I noticed a few things that were different in the Battle Phase in comparison to Brigandine: The Legend of Runersia’s predecessor, Brigandine: The Legend of Forsena. First, I noticed the removal of the insert battle animations, which have been replaced with quick and short attack animations on the battlefield instead. I also noticed the new ability to fast forward actions in a battle. I found this helpful since the Battle Phase lacks gameplay variety by not including battle objectives to prevent the battles from being a bit monotonous. One unique angle that stood out to me, in particular, was the new attack skill that allows some of my knights to deal more damage at much lower accuracy. This new attack skill greatly influenced my decisions in battle and affected the outcome based on whether I took the chance to gamble on using such attacks or not. Lastly, I found that the AI system was greatly improved. The AI does not retreat as quickly or immediately after one of their knights is defeated. Oftentimes, I found myself fighting in a battle where the AI did not retreat until it was just one knight standing with their entire unit of monsters wiped out.
The cutscenes are in 2D artwork with minor animations, but I found the art style to be aesthetically fitting for the game’s overall style. I also enjoyed the character designs, which initially drew me to pick the Shinobi Tribe for this game’s playthrough. This game’s soundtrack is not necessarily bad, but it did not stand out to me either. As a video game soundtrack lover, I did not find any memorable tracks or tracks that caught my attention. Also, the voice acting is only in Japanese with English subtitles.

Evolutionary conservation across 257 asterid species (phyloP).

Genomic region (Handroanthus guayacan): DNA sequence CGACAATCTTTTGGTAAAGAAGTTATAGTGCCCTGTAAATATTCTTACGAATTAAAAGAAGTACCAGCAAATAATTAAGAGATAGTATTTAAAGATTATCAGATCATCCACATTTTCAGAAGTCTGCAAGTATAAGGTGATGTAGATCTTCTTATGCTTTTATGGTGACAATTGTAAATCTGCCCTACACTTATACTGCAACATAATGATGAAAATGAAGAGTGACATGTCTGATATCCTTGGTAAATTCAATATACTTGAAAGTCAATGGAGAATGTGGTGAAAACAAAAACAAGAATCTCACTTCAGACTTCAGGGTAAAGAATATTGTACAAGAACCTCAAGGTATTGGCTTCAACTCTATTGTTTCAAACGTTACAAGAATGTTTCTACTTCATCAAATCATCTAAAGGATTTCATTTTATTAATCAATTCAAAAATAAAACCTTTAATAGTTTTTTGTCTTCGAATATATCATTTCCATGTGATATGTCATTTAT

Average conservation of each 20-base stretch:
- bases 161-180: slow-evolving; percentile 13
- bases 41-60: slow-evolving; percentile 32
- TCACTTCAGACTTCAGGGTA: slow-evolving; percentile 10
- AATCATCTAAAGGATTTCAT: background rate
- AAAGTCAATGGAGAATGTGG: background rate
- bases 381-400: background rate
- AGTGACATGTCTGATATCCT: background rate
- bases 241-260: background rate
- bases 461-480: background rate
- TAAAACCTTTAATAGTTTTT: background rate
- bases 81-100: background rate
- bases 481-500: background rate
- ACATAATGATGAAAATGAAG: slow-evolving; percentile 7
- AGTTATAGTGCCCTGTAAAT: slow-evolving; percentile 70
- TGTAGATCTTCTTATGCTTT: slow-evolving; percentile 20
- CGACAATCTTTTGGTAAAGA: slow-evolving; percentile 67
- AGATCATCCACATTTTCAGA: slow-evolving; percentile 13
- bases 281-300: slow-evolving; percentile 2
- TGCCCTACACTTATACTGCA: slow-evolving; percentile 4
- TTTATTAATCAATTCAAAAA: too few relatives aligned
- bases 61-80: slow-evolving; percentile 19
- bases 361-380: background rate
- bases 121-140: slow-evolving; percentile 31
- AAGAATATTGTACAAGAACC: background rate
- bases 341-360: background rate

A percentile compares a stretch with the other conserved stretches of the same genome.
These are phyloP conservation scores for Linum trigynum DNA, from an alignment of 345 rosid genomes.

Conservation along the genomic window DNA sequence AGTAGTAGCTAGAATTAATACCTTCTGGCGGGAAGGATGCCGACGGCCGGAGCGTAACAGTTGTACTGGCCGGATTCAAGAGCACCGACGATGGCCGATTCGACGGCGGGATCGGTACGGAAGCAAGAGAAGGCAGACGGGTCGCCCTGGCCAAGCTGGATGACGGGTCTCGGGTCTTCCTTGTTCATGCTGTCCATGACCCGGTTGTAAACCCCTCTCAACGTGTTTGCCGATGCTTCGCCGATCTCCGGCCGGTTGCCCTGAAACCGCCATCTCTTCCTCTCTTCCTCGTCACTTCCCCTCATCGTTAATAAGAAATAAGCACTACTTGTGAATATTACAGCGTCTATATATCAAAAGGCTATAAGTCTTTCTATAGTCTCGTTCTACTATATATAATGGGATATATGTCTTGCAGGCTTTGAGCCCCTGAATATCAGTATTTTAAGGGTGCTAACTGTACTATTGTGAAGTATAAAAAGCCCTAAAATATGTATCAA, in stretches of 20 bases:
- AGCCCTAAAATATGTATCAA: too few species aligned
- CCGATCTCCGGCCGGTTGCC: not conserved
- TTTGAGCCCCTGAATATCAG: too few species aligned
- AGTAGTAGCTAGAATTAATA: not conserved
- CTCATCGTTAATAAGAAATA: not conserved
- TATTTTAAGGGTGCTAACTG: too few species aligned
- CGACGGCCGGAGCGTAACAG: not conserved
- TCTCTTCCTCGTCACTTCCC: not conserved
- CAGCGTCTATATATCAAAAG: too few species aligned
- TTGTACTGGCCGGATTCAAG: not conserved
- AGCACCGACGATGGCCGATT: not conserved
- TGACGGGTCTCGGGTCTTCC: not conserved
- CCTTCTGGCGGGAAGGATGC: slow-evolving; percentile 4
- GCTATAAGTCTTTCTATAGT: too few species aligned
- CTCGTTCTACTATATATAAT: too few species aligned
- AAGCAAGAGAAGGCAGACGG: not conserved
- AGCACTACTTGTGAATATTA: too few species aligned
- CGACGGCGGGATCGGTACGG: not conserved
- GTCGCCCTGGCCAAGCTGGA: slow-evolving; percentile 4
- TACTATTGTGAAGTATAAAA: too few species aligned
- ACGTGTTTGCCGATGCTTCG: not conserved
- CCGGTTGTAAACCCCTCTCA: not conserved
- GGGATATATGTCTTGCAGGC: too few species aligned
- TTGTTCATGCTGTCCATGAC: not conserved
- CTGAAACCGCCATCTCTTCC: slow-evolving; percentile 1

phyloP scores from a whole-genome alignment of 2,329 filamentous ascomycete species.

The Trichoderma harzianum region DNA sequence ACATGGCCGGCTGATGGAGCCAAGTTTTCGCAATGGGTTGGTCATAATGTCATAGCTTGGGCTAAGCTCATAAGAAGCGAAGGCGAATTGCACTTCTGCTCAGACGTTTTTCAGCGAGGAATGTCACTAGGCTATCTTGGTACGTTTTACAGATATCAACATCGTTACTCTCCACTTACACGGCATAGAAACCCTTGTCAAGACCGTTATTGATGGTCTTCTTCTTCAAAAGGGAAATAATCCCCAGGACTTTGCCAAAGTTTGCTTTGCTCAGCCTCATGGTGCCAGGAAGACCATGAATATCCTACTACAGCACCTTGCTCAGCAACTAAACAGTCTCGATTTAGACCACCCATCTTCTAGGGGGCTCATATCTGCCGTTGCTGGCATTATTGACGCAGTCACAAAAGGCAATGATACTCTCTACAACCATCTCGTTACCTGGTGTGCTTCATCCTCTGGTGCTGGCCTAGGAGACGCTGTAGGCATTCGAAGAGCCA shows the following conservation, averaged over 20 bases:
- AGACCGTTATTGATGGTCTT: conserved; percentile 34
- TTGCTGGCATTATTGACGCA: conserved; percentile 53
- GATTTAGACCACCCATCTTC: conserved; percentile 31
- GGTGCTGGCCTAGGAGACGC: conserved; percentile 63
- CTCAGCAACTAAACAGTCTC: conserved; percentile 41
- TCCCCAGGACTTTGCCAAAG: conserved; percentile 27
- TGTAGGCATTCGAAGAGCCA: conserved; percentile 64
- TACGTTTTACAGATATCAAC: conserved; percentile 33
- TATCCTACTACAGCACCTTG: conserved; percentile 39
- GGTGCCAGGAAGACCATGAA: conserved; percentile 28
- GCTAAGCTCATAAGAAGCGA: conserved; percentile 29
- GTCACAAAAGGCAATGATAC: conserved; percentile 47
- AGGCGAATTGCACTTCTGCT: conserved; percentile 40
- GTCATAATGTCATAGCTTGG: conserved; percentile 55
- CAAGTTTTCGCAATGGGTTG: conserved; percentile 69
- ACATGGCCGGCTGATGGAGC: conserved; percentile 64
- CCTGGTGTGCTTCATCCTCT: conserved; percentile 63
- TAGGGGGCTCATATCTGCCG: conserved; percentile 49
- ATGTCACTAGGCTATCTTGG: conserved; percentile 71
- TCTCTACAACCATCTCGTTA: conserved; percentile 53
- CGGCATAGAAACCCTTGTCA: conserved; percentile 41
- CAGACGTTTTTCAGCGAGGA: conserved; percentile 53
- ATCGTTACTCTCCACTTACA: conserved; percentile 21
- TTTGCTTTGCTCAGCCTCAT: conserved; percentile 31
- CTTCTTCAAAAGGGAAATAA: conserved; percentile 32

Brigandine: The Legend of Runersia has the core gameplay of its predecessor. You’ve got your generic monsters led by a unique roster of knights with a zone of control based brawl with the wonderful tempo of a unit based initiative. The new “Titans and the Iron Front” update that accompanied the release of Brigandine: The Legend of Runersia brings various changes that allow players to customize their campaigns and provide a more in-depth player UI. Add that along with the beautifully detailed stories of each nation, and you have a strategy RPGs game that’s definitely worth your time.
Brigandine: The Legend of Runersia Review
Customize your strategy
The PlayStation 4 release of "Brigandine: The Legend of Runersia" is accompanied by a special update providing players with a customizable and unique tactical RPG experience.
Customization and freedom in building an army for conquest
Set customized campaign and difficulty level
Improved UI system
Tutorials are available to ease new players into the mechanics well
Players may find the overarching narrative to be confusing, uninteresting, or weak